Lavender, Bridget Chloe


Botanical Name


Native to








Lavender, 'Bridget Chloe'

Lavendula x intermedia "Provence"


The Mediterranean and the Middle East

Dry to medium

Full sun

Well drained - gravelly soil





30" - needs good air circulation

Lavender Bridget Chloe wix pic.jpg


4" Pots:  $2.20

6" Pots:  $3.50

Clay pots and other planters:  Prices vary


Grayish green leaves with long spikes of purple-blue flowers and a rounded habit.  The parentage of Bridget Chloe is Lavender x intermedia 'Provence' (lavender grown in Provence, France).  It is highly fragrant (spicy, sweet, fresh, floral), maintains its flower color once dried, can withstand heat (100.4 degrees and higher) and humidity.  It was patented in 2016.  

Keeping it Going

  • It can be cut back in the Spring to new growth to maintain its shape.  Do not cut into the woody part of the plant

  • Shape plant by pruning after flowering

  • Established lavender only needs fertilization 1-2x per year.  Feed with a small amount of slow release fertilizer 1x in the spring and 1x in the fall (not always needed in the fall)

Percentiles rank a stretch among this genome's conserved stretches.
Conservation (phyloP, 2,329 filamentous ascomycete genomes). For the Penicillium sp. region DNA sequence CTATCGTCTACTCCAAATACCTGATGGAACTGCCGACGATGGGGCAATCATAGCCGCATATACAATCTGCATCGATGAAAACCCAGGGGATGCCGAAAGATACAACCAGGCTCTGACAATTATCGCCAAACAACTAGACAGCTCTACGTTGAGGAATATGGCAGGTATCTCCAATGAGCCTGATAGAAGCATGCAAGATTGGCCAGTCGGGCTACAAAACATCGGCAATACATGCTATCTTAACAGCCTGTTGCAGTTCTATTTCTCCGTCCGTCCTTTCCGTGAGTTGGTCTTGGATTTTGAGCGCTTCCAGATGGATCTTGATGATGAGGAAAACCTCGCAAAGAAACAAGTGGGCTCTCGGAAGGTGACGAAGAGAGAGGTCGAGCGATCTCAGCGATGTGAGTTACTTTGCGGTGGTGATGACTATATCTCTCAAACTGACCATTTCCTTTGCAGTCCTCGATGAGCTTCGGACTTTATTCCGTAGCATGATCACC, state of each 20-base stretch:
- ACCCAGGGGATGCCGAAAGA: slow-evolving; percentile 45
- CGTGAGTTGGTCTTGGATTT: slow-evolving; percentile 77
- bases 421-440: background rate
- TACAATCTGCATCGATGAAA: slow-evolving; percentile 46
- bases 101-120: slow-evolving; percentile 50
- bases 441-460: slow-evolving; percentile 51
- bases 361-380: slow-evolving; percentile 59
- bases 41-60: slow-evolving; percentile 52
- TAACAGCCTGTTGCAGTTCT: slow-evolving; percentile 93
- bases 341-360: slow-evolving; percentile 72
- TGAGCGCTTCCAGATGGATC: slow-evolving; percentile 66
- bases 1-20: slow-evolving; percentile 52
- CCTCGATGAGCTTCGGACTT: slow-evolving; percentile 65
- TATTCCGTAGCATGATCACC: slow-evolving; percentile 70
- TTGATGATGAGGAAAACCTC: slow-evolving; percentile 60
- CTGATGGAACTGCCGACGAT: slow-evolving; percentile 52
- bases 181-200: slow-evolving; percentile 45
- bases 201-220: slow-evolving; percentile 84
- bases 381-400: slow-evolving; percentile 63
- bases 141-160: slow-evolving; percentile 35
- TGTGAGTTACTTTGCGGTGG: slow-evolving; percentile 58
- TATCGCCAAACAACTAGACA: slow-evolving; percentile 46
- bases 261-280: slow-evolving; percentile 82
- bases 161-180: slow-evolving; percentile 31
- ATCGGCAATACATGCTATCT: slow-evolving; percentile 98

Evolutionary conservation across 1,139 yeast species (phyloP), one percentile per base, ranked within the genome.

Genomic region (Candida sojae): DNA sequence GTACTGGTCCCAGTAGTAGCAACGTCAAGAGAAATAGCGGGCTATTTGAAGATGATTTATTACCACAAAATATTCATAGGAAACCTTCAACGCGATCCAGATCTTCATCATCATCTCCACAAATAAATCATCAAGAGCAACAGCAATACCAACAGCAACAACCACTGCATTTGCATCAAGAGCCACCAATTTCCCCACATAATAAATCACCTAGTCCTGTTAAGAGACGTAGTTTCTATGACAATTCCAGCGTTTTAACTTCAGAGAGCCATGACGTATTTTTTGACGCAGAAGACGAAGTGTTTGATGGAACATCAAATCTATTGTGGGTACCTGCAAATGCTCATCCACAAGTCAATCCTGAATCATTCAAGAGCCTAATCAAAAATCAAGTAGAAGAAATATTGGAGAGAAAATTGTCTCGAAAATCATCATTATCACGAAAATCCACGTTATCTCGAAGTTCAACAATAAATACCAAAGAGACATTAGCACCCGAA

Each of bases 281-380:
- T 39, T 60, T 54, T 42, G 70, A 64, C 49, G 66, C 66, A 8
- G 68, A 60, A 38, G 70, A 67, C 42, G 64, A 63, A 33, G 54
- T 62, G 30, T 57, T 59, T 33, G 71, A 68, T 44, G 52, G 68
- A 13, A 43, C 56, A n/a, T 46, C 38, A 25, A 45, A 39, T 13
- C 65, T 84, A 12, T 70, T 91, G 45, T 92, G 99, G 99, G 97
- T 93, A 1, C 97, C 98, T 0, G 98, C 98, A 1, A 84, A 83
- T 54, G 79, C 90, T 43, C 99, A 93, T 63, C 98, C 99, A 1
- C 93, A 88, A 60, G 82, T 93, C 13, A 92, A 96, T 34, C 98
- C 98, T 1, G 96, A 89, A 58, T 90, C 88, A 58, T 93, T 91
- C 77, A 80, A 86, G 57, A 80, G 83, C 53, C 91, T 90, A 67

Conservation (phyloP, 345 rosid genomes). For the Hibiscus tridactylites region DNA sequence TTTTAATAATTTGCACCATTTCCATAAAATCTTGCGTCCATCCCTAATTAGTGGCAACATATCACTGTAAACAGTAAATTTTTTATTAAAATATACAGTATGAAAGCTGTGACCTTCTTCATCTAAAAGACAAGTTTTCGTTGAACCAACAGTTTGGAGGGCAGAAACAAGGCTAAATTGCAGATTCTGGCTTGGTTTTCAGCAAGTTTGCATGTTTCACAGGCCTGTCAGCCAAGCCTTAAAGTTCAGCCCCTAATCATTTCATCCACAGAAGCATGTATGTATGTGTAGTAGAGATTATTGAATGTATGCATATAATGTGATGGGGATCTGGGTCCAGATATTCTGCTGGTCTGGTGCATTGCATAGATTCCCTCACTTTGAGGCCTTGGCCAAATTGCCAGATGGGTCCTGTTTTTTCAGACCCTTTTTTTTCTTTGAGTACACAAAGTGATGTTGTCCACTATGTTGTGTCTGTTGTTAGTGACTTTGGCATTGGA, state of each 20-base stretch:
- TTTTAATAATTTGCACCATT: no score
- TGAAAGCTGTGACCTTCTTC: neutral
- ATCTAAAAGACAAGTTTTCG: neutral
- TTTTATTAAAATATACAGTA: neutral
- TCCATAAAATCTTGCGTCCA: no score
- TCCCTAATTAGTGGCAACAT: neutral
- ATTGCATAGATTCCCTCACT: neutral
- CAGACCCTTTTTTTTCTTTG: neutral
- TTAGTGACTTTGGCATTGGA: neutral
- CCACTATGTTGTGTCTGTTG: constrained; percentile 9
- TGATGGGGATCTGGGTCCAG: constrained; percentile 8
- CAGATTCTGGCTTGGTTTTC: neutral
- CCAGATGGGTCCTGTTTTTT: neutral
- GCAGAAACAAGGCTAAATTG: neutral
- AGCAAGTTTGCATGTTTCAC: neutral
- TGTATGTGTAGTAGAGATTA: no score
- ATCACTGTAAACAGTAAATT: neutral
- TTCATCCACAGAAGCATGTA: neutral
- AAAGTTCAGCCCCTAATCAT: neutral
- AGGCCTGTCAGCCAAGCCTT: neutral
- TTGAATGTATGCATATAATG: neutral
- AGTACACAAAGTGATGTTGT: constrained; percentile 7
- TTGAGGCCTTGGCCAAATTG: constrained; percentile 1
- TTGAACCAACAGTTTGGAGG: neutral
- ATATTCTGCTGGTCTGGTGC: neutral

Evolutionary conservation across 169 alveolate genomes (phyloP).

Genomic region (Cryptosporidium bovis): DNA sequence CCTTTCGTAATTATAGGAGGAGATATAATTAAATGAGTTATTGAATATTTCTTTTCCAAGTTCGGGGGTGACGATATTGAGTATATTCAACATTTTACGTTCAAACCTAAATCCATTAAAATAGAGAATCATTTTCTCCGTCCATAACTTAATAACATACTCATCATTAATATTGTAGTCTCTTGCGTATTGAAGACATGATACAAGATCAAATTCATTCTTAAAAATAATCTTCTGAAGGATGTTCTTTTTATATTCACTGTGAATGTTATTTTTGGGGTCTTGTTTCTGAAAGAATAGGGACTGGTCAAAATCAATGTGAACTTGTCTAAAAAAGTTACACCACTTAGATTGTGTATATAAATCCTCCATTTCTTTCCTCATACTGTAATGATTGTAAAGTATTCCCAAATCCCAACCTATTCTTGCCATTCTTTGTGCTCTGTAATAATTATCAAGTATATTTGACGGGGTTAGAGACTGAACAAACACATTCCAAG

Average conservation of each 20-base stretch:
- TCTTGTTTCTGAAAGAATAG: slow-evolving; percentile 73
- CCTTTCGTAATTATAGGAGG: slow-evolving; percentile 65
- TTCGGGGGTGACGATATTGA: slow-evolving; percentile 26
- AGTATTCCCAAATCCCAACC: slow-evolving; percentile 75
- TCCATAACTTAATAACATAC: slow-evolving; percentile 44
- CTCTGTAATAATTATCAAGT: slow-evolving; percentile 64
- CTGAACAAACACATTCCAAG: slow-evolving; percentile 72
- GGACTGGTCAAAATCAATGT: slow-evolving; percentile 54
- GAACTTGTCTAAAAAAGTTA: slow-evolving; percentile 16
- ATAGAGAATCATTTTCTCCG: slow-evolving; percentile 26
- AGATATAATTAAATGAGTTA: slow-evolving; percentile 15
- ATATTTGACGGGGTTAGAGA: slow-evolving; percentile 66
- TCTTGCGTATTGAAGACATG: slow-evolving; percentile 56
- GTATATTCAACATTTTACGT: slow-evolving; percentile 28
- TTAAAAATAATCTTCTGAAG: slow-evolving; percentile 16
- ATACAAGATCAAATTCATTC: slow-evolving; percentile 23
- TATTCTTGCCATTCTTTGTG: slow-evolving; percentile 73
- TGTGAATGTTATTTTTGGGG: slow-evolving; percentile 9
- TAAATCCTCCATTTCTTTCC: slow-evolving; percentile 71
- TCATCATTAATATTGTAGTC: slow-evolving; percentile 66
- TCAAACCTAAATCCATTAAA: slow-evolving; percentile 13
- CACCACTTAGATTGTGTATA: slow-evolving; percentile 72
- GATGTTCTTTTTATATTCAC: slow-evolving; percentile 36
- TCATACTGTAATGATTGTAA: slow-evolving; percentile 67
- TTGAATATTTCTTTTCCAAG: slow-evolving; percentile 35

• Never fertilize before cold weather

  • Needs good air circulation 

Won't Tolerate

  • Poor air circulation

  • Complete lack of water

  • Cutting into the woody part of the stem



Points of Interest

  • Originally from the Mediterranean region and the Middle East

  • Romans scented their bath water with lavender.  The word, lavender, comes from Latin, lavare, which means to wash.  

  • Charles VI of France filled seat cushions with lavender, both for its fragrance and to deter insects.

  • Uses:  Medicinal, Culinary, Cosmetic, and Aromatic

  • Parts used:  Flowers - fresh or dried and its essential oil

  • Medicinal:  Has antiseptic and antibacterial properties.  It is also an insecticide (moths and other insects).  Its scent assists in alleviating headaches.

  • Culinary:  Flowers are used to flavor sugar and are mixed with other herbs and added to soups, meat and fish dishes, etc.

  • Cosmetic: Lavender oil is widely used in the cosmetic industry.  Fresh flowers make a fragrant hair rinse, can be used to scent bath water, etc.

  • Aromatic:  used in scented sachets for dresser drawers and under a pillows.